At a time when race often still defines where people live and attend school, and the battles between alt-right and Antifa, nativist and immigrant, continue to rage, this Bay Area suburb of 120,000 can seem like a respite from the divided nation. Pick any two people out of this ZIP code, and there is a 76 percent chance they are a different race or ethnicity — and odds are they’ll be comfortable talking to each other.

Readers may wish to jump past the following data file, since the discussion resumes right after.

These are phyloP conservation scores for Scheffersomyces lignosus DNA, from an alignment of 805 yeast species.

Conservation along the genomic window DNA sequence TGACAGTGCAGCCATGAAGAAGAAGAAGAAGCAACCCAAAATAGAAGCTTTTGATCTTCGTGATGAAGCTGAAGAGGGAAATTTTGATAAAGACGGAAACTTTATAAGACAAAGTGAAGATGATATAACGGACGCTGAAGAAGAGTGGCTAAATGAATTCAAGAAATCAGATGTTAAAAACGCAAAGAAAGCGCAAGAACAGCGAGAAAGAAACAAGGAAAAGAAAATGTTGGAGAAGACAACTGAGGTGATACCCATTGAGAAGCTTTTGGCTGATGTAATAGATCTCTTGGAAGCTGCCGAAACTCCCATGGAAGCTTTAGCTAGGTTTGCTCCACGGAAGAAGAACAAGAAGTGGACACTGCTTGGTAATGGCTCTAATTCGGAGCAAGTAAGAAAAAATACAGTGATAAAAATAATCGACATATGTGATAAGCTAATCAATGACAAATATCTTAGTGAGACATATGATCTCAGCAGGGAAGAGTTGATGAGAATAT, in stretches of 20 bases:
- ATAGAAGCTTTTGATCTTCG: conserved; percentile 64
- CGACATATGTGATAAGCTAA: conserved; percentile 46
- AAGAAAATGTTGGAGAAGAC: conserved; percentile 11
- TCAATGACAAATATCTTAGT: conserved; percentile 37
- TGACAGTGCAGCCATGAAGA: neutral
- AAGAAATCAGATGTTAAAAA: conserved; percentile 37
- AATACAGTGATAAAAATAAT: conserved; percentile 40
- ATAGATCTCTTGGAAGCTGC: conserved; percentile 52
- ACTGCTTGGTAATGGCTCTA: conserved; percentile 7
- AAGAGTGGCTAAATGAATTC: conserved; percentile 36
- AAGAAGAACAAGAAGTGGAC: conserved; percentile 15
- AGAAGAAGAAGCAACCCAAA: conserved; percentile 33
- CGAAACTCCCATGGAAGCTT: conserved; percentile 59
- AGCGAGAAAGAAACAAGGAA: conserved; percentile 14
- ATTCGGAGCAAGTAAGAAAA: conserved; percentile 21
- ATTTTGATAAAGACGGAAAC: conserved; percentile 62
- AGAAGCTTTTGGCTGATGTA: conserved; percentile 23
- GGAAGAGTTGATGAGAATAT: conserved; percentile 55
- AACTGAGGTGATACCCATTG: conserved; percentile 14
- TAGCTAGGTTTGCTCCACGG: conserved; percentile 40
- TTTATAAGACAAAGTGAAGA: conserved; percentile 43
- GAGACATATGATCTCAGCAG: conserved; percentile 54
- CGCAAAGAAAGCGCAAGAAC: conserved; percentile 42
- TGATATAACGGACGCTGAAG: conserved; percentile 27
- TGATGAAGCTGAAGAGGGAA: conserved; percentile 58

“The gift about being in close proximity is that you’re desensitized to seeing a different culture and judging it right away,” said Lena Yee-Ross, a 17-year-old high school senior whose mother is Chinese-American and father is black.

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